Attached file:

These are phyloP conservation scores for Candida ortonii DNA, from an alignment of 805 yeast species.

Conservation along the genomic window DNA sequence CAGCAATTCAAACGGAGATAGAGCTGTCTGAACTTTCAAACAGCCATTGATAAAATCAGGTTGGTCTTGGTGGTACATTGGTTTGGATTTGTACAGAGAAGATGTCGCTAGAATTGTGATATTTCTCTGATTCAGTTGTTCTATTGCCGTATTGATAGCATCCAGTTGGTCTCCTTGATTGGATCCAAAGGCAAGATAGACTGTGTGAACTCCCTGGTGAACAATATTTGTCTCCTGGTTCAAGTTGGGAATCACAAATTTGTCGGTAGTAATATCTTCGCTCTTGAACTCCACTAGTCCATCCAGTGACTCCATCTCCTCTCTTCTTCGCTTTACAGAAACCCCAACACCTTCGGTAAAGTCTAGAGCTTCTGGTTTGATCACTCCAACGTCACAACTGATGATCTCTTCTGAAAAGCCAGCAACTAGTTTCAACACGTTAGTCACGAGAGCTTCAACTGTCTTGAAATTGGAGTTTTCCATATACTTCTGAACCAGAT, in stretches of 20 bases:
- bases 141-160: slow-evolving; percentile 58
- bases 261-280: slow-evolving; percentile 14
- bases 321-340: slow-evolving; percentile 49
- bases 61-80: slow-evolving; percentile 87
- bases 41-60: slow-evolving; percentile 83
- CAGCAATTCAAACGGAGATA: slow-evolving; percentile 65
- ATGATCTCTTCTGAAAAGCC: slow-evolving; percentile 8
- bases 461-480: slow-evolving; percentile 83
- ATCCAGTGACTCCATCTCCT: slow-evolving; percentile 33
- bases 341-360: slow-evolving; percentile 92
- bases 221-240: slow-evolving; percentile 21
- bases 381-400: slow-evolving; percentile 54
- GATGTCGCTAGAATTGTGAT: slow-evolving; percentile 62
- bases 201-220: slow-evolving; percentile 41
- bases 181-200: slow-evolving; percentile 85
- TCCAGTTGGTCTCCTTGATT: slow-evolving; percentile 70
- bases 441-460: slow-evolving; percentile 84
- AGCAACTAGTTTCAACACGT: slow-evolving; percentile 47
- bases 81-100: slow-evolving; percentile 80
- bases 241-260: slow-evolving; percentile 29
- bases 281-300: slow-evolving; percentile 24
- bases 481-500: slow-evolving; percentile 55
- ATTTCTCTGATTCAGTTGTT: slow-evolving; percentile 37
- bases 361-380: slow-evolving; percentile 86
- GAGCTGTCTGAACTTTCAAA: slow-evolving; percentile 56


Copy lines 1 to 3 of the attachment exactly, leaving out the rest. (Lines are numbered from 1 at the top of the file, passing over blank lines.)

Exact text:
These are phyloP conservation scores for Candida ortonii DNA, from an alignment of 805 yeast species.

Conservation along the genomic window DNA sequence CAGCAATTCAAACGGAGATAGAGCTGTCTGAACTTTCAAACAGCCATTGATAAAATCAGGTTGGTCTTGGTGGTACATTGGTTTGGATTTGTACAGAGAAGATGTCGCTAGAATTGTGATATTTCTCTGATTCAGTTGTTCTATTGCCGTATTGATAGCATCCAGTTGGTCTCCTTGATTGGATCCAAAGGCAAGATAGACTGTGTGAACTCCCTGGTGAACAATATTTGTCTCCTGGTTCAAGTTGGGAATCACAAATTTGTCGGTAGTAATATCTTCGCTCTTGAACTCCACTAGTCCATCCAGTGACTCCATCTCCTCTCTTCTTCGCTTTACAGAAACCCCAACACCTTCGGTAAAGTCTAGAGCTTCTGGTTTGATCACTCCAACGTCACAACTGATGATCTCTTCTGAAAAGCCAGCAACTAGTTTCAACACGTTAGTCACGAGAGCTTCAACTGTCTTGAAATTGGAGTTTTCCATATACTTCTGAACCAGAT, in stretches of 20 bases:
- bases 141-160: slow-evolving; percentile 58